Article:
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Senior Bowl Notes: Day 1 observations for the Falcons

Here are a few prospects that impressed on Day 1 of Senior Bowl week practice.

NCAA Football: Houston at East Carolina James Guillory-USA TODAY Sports

If you have paid close attention to the Atlanta Falcons under General Manager Thomas Dimitroff, you will know that there is significant importance in the annual Senior Bowl played every January in Mobile, Alabama on NFL Network.

From Deion Jones to Justin Hardy to Desmond Trufant to Robert Alford, the Senior Bowl has been a key hub for the Falcons to hone in on a player or two and add some experience and leadership to their roster. Day 1 of the 2019 Senior Bowl week is in the books, so let’s take a look at a few prospects who stood out on the initial day.

DE Montez Sweat, Mississippi State

We start off with one of my favorite prospects in the entire 2019 NFL Draft. Sweat was already known as an athletic marvel before Senior Bowl week kicked off. So what Sweat utilized the Senior Bowl stage for at this point was to show off his rocked-up physique at 6’6 and 252 pounds with an impressive arm length at 35 5/8 inches.

In 1-on-1 drills, Sweat displayed his contagious motor and his superb strength to embarrass a particular lineman on the day:

Sweat checked a few boxes on the day, but of course, a lot is to still be evaluated when it comes to how he performs in live action. But so far, so good for one of the best pass rushers in the entire draft and a possible target at 14th overall for the Falcons.

CB Isaiah Johnson, Houston

Cornerback may not be one of the top positions for the Falcons in this draft, but it is one to keep an eye on, especially in the middle rounds and later. The team may see some movement this offseason at corner and a hole may be created because of it.

So what is intriguing about Johnson is first and foremost his size, at 6’2 and 207 pounds with solid length. Johnson has only been playing cornerback for two seasons at the University of Houston after entering the program as a wide receiver. That rawness in his game was on display at times, especially when he was lined up against South Carolina WR Deebo Samuel. However, his experience as a receiver aided his play during the practice and Johnson has enough ability right now to be a 4th CB for the Falcons and develop into a starter with patience.

G Chris Lindstrom, Boston College

Everybody was well aware of the elite status of last year’s first round pick Quenton Nelson of the Indianapolis Colts. The stout interior offensive linemen was one of the best selections in the entire draft and bolstered their offensive line.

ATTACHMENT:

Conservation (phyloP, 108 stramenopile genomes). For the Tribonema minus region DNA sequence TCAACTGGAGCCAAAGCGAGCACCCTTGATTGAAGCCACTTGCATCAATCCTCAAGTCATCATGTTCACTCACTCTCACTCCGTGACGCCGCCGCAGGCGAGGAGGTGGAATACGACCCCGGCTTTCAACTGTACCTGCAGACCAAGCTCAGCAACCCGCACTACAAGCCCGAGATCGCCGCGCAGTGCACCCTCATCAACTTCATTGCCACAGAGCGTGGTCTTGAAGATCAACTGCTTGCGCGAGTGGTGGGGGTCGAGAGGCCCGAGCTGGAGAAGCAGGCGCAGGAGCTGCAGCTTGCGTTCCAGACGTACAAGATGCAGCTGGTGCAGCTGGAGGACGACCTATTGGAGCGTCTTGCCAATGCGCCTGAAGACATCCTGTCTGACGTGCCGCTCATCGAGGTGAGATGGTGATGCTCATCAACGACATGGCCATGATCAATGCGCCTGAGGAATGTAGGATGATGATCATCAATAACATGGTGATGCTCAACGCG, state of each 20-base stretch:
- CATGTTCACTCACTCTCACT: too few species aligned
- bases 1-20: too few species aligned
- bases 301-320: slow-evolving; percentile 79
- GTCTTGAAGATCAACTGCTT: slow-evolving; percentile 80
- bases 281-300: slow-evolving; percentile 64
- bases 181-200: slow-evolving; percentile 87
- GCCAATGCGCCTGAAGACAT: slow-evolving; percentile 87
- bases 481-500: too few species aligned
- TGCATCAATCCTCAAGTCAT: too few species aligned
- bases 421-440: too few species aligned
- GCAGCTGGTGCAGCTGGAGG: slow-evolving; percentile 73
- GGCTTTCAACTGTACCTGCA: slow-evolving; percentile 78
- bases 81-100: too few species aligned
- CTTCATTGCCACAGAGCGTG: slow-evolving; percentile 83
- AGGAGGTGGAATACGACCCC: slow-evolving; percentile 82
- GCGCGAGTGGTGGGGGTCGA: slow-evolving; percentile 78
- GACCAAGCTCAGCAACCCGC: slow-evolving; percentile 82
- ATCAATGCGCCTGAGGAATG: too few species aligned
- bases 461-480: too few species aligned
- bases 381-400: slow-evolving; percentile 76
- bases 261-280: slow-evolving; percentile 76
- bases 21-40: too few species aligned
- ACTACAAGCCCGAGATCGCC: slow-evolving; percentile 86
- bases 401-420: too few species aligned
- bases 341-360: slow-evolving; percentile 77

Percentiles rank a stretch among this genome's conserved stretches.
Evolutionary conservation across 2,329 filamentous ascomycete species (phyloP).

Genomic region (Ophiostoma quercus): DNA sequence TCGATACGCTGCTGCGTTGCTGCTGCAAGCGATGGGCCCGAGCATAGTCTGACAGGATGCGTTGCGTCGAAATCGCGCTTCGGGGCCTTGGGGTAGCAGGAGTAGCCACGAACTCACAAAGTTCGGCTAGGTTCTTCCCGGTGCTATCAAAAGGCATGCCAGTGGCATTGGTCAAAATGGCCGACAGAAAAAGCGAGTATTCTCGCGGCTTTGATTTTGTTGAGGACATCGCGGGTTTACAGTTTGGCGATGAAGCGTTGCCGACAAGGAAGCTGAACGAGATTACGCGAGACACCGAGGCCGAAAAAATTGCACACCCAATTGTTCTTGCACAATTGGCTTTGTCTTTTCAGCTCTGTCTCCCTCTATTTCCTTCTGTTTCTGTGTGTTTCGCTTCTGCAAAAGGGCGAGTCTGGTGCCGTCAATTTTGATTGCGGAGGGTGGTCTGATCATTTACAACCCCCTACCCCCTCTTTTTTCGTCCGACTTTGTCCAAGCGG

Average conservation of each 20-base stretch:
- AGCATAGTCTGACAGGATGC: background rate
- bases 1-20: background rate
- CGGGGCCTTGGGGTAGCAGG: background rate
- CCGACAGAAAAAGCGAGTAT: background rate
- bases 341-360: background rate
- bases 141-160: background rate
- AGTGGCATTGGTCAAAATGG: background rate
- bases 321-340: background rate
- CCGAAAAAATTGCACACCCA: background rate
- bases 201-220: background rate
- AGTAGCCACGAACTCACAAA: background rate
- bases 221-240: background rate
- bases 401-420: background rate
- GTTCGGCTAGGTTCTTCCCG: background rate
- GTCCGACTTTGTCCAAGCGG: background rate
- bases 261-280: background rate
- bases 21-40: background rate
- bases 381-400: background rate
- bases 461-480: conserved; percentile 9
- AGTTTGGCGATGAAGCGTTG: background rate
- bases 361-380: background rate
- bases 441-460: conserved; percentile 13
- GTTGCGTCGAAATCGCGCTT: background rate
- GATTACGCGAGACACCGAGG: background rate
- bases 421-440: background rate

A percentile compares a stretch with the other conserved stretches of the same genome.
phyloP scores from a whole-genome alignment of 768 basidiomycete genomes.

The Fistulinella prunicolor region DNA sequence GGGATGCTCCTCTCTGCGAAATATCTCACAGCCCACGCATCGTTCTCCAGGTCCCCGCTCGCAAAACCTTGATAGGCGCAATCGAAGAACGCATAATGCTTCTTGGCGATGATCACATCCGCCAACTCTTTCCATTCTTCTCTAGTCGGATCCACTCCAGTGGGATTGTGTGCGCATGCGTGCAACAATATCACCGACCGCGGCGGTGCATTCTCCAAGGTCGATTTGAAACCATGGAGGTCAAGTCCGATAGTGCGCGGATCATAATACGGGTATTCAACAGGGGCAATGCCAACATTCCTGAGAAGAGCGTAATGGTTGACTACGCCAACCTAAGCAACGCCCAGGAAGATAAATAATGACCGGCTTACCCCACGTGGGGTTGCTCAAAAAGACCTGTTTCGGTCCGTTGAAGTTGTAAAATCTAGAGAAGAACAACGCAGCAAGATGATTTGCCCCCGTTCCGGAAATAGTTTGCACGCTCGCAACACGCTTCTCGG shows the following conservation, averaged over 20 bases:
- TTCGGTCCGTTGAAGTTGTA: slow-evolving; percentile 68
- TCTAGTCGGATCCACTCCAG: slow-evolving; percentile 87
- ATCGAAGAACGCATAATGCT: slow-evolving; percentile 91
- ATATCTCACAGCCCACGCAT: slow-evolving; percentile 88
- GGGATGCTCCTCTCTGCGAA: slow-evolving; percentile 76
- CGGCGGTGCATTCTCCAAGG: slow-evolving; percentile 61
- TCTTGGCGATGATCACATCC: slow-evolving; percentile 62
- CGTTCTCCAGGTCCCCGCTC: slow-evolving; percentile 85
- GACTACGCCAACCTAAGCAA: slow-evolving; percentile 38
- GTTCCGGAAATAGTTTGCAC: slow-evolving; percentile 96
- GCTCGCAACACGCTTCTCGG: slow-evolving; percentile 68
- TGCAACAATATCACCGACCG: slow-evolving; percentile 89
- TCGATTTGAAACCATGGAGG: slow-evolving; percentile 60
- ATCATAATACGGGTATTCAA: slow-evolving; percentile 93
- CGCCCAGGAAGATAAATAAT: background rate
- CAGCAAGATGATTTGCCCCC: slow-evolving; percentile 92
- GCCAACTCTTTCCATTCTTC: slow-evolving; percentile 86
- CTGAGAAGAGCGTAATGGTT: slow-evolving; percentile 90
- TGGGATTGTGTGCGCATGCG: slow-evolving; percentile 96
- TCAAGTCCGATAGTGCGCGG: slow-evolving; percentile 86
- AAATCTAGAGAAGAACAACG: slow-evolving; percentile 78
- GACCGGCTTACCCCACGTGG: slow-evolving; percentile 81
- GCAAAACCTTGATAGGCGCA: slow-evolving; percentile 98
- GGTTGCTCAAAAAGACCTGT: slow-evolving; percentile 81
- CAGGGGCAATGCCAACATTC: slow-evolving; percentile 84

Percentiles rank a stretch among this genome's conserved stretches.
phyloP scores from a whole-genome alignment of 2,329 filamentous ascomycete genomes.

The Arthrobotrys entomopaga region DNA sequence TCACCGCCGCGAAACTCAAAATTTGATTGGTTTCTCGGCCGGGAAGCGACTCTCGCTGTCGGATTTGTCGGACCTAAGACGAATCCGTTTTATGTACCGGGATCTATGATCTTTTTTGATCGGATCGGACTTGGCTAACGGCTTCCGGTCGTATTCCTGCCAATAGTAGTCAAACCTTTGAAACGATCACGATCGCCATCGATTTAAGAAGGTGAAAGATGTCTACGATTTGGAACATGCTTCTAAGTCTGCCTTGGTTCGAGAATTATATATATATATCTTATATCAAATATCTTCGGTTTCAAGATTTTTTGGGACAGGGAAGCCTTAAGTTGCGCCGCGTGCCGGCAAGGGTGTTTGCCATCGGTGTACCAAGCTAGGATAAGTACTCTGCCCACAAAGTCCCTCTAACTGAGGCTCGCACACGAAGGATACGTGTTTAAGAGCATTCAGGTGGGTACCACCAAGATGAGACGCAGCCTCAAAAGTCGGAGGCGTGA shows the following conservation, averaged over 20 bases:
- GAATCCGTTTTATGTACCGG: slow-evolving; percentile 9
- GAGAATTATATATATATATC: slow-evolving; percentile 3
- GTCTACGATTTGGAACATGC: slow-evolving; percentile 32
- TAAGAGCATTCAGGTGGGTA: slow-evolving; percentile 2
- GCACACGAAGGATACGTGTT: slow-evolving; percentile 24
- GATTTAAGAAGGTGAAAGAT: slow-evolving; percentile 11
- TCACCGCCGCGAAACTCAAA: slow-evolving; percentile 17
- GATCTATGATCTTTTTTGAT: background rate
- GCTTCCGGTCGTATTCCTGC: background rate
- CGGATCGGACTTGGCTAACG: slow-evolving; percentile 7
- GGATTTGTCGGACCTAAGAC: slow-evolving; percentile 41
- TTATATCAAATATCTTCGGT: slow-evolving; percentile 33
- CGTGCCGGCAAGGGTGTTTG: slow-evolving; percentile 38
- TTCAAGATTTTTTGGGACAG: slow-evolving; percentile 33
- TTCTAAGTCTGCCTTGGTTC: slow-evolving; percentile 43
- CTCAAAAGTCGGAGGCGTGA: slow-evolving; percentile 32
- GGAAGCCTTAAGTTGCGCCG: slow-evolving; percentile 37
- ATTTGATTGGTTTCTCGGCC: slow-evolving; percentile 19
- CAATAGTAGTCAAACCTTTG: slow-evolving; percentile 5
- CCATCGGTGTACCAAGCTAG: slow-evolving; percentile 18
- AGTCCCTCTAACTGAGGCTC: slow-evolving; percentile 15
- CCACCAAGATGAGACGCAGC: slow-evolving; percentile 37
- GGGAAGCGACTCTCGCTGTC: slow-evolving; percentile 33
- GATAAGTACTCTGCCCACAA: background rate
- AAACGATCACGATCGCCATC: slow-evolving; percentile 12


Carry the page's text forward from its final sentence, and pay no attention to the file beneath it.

The Falcons may be in need of some reinforcements on the interior of their offensive line and one prospect who can be a great shot in the arm is Boston College’s Chris Lindstrom. On Day 1 of practice at the Senior Bowl, Lindstrom demonstrated the ability to anchor against defensive linemen who attempted to overpower and drive. Don’t be surprised if Lindstrom is one of the strongest offensive linemen in the entire draft, even with his 303-pound frame.

OT Kaleb McGary, Washington

Trust me when I say that the Falcons will have a fairly talented pool of offensive linemen to choose from in this draft. It is quite possible they address the guard and right tackle position and McGary fits the bill at 6’6 and 321 pounds with big 10 2/8 inch hands.

On occasion throughout the day, McGary was seen mauling defensive ends in 1-on-1 drills including Boston College’s Zach Allen, and pancaking a few defenders here and there. On film, McGary seen as a physical blocker, and that was definitely the case once again.

WR Terry McLaurin, Ohio State

Here is an interesting prospect that was not mentioned quite often by myself and for a few reasons. For one, wide receiver is also not a huge need for the Falcons, but one of consideration based on the possibility of veteran receiver Justin Hardy hitting free agency. It’s a possibility that the Falcons will take a late flyer on a receiver on Day 3 of the draft and if they do, McLaurin is intriguing.

McLaurin showed off some speed that did not necessarily show on tape at times and hit 22 mph at one point during the practice. McLaurin showed some smoothness in his route running and his footwork looks very, very polished.

This past season at Ohio State, McLaurin averaged 20 yards per reception and hauled in 11 touchdown receptions on just 35 catches. With a new offensive coordinator in Dirk Koetter that will almost certainly attack defenses vertically, a refined route runner with sneaky good speed can capture the Falcons’ eye to round out their receiving corps.